Vivaldi: Concertos & Other Works / Fisk, Hand, Schulman
For many people, too many perhaps, the name of Vivaldi means The Four Seasons and the Gloria, but his output was huge including over 500 Concertos and 46 operas!
This is a very pleasant disk which presents some delightful music in suitably small-scale performances. Fisk makes the point that the lutes and mandolins of Vivaldi’s time probably had metal strings and this sound would add a certain percussiveness and piquancy to the faster movements – indeed, it would make a very welcome variety of tone colour if we had this sound in these works. As it is, with the modern guitar and its softer, usually nylon, strings which are plucked by either the fingernails or the fingertips, what Fisk has done is to round off the edges of the music, making it easier on the ear, but also robbing the quick music of, what could be, some very exciting sounds. Thus the opening movement of the Mandolin Concerto in C, RV425, which is delightful musically, does sound rather like a popular music group serenading under the window of the beloved. I wonder if this is wrong? It does seem to be a somewhat hybrid sound which I doubt is what could have been made of the music with a stronger sounding, metal strung, instrument. The slow movement, a soliloquy for the guitar, accompanied only by chords from the string orchestra, is a superb example of sustained playing, keeping an eye on the line, and taking time to allow the music to speak...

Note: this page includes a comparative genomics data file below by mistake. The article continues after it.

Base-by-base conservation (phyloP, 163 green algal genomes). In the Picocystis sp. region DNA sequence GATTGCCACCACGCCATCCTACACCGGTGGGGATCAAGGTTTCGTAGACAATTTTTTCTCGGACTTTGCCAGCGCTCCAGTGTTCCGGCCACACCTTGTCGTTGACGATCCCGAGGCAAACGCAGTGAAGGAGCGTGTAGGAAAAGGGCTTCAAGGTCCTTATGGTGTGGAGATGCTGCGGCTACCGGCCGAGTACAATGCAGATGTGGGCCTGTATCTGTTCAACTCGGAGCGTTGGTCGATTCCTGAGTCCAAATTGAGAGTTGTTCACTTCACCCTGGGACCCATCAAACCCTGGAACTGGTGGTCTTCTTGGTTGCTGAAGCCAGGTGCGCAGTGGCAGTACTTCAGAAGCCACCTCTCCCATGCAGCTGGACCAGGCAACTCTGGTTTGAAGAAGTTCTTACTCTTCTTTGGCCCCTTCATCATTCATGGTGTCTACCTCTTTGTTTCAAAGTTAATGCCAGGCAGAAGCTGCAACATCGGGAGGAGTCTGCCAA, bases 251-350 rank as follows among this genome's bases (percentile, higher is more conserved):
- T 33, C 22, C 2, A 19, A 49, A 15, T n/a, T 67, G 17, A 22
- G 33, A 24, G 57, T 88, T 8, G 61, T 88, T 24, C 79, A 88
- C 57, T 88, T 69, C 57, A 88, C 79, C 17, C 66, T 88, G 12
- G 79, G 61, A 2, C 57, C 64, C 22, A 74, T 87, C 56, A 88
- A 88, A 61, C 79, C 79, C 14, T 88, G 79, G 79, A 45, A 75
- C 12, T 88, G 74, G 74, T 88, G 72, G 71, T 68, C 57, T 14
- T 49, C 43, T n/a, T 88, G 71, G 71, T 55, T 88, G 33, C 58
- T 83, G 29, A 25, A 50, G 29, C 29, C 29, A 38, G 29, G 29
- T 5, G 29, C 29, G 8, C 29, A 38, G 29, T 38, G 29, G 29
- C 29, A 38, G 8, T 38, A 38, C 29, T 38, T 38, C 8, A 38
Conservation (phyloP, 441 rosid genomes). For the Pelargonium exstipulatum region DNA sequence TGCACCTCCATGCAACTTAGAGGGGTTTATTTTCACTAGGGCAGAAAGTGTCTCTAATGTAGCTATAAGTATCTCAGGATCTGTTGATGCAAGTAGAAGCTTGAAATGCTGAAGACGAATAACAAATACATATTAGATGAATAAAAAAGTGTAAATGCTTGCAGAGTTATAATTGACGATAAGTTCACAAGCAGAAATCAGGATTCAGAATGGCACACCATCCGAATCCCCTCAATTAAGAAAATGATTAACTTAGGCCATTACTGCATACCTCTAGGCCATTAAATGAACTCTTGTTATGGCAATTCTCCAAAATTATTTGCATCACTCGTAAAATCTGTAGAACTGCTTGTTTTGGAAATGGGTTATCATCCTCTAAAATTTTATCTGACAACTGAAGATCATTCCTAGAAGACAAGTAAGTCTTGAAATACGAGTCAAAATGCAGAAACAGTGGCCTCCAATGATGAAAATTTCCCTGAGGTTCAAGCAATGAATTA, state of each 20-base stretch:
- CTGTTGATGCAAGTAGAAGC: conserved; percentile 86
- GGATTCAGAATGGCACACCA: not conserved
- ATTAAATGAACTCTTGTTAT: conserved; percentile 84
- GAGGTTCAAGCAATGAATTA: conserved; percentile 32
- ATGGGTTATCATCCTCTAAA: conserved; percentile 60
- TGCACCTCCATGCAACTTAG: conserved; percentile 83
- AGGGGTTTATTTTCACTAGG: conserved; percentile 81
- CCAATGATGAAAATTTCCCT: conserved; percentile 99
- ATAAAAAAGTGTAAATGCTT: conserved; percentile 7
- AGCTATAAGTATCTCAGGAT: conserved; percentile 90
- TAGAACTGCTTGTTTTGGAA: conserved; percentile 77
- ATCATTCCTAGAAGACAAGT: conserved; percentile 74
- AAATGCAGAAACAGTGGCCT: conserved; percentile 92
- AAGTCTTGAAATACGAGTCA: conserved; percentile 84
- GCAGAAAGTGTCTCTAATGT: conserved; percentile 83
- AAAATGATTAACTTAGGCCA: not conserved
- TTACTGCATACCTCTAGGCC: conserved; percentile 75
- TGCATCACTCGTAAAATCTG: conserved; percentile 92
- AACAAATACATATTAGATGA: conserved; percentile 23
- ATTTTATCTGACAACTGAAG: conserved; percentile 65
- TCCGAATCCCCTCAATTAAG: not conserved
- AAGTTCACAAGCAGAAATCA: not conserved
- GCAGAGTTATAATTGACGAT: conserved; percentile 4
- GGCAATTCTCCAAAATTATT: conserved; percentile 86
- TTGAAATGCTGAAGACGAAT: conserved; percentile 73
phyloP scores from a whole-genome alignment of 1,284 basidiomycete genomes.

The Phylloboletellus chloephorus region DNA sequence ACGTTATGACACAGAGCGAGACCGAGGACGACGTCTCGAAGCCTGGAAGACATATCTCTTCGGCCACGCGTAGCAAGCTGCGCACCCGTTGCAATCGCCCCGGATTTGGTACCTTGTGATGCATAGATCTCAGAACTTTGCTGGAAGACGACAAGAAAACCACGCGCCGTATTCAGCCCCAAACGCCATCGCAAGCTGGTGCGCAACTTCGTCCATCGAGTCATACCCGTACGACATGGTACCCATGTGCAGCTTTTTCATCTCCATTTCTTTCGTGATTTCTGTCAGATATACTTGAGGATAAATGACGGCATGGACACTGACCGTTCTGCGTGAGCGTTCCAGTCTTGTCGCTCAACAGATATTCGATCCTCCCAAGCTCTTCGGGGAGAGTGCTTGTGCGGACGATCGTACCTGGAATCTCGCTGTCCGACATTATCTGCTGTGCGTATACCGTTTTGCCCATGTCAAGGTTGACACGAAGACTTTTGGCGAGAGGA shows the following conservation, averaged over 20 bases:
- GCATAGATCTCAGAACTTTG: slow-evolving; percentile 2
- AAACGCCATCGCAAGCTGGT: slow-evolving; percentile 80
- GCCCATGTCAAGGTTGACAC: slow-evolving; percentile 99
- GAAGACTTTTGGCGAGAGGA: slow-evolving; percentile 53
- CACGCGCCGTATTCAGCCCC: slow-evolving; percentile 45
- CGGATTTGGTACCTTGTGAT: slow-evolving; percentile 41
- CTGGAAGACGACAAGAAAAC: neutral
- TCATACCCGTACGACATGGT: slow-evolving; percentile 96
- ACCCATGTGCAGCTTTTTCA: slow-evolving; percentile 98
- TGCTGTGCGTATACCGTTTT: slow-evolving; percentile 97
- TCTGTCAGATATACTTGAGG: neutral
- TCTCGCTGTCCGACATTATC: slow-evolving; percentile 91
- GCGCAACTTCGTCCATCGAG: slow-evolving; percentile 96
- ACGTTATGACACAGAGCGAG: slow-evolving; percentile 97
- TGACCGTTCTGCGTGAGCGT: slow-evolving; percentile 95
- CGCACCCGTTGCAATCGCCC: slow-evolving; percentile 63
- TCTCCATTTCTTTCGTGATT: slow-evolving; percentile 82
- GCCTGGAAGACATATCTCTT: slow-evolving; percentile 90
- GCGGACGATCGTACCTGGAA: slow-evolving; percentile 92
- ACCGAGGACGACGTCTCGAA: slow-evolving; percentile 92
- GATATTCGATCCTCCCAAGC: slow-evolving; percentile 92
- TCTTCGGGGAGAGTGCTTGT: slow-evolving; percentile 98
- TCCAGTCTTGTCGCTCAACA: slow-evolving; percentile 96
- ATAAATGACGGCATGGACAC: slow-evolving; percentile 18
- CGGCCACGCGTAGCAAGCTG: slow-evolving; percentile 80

The Lute Concerto in D, RV93 has some fine string playing, the orchestra is much more prominent here than before, and there is a good sound spread between soloist and band. The finale is a real joy to hear. Without a doubt the highlight of this disk is the Double Mandolin Concerto in G, RV532, which works very well for two guitars. There is a real Venetian splendour to the slow movement and the outer, fast, movements are great fun."
-- Bob Briggs, MusicWeb International
Catalog Number: NI2515
Composer: Antonio Vivaldi, Johann Sebastian Bach
Orchestra/Ensemble: Orchestra of St. Luke's
Performer: Albert Fuller, Eliot Fisk, Frederic Hand, Louise Schulman